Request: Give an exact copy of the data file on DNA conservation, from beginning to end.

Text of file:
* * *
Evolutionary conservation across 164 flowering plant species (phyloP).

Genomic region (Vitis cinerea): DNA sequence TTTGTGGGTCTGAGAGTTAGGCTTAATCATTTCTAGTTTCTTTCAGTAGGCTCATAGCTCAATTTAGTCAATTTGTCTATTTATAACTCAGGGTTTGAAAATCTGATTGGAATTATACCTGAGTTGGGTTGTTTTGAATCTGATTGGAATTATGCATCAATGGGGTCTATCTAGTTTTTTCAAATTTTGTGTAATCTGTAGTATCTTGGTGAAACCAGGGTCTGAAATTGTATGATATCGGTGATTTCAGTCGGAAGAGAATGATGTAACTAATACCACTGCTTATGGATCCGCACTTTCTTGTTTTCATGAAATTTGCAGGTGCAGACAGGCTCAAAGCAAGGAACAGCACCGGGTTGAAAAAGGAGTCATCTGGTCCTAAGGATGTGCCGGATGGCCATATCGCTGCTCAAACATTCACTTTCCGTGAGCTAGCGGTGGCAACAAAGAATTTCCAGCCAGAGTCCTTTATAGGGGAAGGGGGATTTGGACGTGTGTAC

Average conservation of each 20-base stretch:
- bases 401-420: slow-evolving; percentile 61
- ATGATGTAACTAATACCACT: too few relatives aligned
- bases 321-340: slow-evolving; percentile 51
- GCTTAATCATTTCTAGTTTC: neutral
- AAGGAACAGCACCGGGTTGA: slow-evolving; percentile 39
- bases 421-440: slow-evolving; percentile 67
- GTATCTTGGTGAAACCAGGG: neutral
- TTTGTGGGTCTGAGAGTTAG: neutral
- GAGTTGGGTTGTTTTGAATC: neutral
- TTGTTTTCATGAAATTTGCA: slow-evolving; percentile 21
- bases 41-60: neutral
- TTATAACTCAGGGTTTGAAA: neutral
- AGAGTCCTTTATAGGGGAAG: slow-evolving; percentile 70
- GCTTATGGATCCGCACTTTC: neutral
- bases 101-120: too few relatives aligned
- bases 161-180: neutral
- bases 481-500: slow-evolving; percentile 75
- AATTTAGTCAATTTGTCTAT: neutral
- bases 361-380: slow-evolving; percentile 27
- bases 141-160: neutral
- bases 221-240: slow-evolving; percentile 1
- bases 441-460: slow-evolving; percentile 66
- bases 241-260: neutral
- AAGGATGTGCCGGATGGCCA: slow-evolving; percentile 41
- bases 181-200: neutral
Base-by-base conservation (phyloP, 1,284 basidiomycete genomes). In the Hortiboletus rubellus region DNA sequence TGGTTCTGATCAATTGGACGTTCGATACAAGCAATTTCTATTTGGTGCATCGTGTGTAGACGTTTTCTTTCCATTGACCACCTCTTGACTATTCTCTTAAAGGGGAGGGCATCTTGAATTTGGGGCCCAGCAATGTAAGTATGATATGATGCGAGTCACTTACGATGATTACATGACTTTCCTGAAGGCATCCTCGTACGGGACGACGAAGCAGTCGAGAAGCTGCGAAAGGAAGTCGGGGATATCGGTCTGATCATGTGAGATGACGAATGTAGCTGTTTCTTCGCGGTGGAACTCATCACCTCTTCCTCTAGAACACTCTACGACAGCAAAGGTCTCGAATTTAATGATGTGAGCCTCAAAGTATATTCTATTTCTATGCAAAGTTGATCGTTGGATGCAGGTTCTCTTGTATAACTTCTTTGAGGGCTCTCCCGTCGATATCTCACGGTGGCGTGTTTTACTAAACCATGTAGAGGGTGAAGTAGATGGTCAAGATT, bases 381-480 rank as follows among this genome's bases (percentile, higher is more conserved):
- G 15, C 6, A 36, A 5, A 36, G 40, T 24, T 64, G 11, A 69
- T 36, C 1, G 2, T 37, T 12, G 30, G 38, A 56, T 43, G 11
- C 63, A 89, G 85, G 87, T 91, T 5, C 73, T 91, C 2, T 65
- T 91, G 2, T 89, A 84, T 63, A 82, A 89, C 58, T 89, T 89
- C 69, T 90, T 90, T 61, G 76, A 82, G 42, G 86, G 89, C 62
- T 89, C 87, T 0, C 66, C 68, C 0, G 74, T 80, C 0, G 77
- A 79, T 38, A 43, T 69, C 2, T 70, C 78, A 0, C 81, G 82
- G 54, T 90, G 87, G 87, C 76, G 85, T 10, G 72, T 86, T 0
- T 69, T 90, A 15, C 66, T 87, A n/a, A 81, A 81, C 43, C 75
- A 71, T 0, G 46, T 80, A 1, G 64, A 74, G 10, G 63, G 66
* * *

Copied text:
Evolutionary conservation across 164 flowering plant species (phyloP).

Genomic region (Vitis cinerea): DNA sequence TTTGTGGGTCTGAGAGTTAGGCTTAATCATTTCTAGTTTCTTTCAGTAGGCTCATAGCTCAATTTAGTCAATTTGTCTATTTATAACTCAGGGTTTGAAAATCTGATTGGAATTATACCTGAGTTGGGTTGTTTTGAATCTGATTGGAATTATGCATCAATGGGGTCTATCTAGTTTTTTCAAATTTTGTGTAATCTGTAGTATCTTGGTGAAACCAGGGTCTGAAATTGTATGATATCGGTGATTTCAGTCGGAAGAGAATGATGTAACTAATACCACTGCTTATGGATCCGCACTTTCTTGTTTTCATGAAATTTGCAGGTGCAGACAGGCTCAAAGCAAGGAACAGCACCGGGTTGAAAAAGGAGTCATCTGGTCCTAAGGATGTGCCGGATGGCCATATCGCTGCTCAAACATTCACTTTCCGTGAGCTAGCGGTGGCAACAAAGAATTTCCAGCCAGAGTCCTTTATAGGGGAAGGGGGATTTGGACGTGTGTAC

Average conservation of each 20-base stretch:
- bases 401-420: slow-evolving; percentile 61
- ATGATGTAACTAATACCACT: too few relatives aligned
- bases 321-340: slow-evolving; percentile 51
- GCTTAATCATTTCTAGTTTC: neutral
- AAGGAACAGCACCGGGTTGA: slow-evolving; percentile 39
- bases 421-440: slow-evolving; percentile 67
- GTATCTTGGTGAAACCAGGG: neutral
- TTTGTGGGTCTGAGAGTTAG: neutral
- GAGTTGGGTTGTTTTGAATC: neutral
- TTGTTTTCATGAAATTTGCA: slow-evolving; percentile 21
- bases 41-60: neutral
- TTATAACTCAGGGTTTGAAA: neutral
- AGAGTCCTTTATAGGGGAAG: slow-evolving; percentile 70
- GCTTATGGATCCGCACTTTC: neutral
- bases 101-120: too few relatives aligned
- bases 161-180: neutral
- bases 481-500: slow-evolving; percentile 75
- AATTTAGTCAATTTGTCTAT: neutral
- bases 361-380: slow-evolving; percentile 27
- bases 141-160: neutral
- bases 221-240: slow-evolving; percentile 1
- bases 441-460: slow-evolving; percentile 66
- bases 241-260: neutral
- AAGGATGTGCCGGATGGCCA: slow-evolving; percentile 41
- bases 181-200: neutral
Base-by-base conservation (phyloP, 1,284 basidiomycete genomes). In the Hortiboletus rubellus region DNA sequence TGGTTCTGATCAATTGGACGTTCGATACAAGCAATTTCTATTTGGTGCATCGTGTGTAGACGTTTTCTTTCCATTGACCACCTCTTGACTATTCTCTTAAAGGGGAGGGCATCTTGAATTTGGGGCCCAGCAATGTAAGTATGATATGATGCGAGTCACTTACGATGATTACATGACTTTCCTGAAGGCATCCTCGTACGGGACGACGAAGCAGTCGAGAAGCTGCGAAAGGAAGTCGGGGATATCGGTCTGATCATGTGAGATGACGAATGTAGCTGTTTCTTCGCGGTGGAACTCATCACCTCTTCCTCTAGAACACTCTACGACAGCAAAGGTCTCGAATTTAATGATGTGAGCCTCAAAGTATATTCTATTTCTATGCAAAGTTGATCGTTGGATGCAGGTTCTCTTGTATAACTTCTTTGAGGGCTCTCCCGTCGATATCTCACGGTGGCGTGTTTTACTAAACCATGTAGAGGGTGAAGTAGATGGTCAAGATT, bases 381-480 rank as follows among this genome's bases (percentile, higher is more conserved):
- G 15, C 6, A 36, A 5, A 36, G 40, T 24, T 64, G 11, A 69
- T 36, C 1, G 2, T 37, T 12, G 30, G 38, A 56, T 43, G 11
- C 63, A 89, G 85, G 87, T 91, T 5, C 73, T 91, C 2, T 65
- T 91, G 2, T 89, A 84, T 63, A 82, A 89, C 58, T 89, T 89
- C 69, T 90, T 90, T 61, G 76, A 82, G 42, G 86, G 89, C 62
- T 89, C 87, T 0, C 66, C 68, C 0, G 74, T 80, C 0, G 77
- A 79, T 38, A 43, T 69, C 2, T 70, C 78, A 0, C 81, G 82
- G 54, T 90, G 87, G 87, C 76, G 85, T 10, G 72, T 86, T 0
- T 69, T 90, A 15, C 66, T 87, A n/a, A 81, A 81, C 43, C 75
- A 71, T 0, G 46, T 80, A 1, G 64, A 74, G 10, G 63, G 66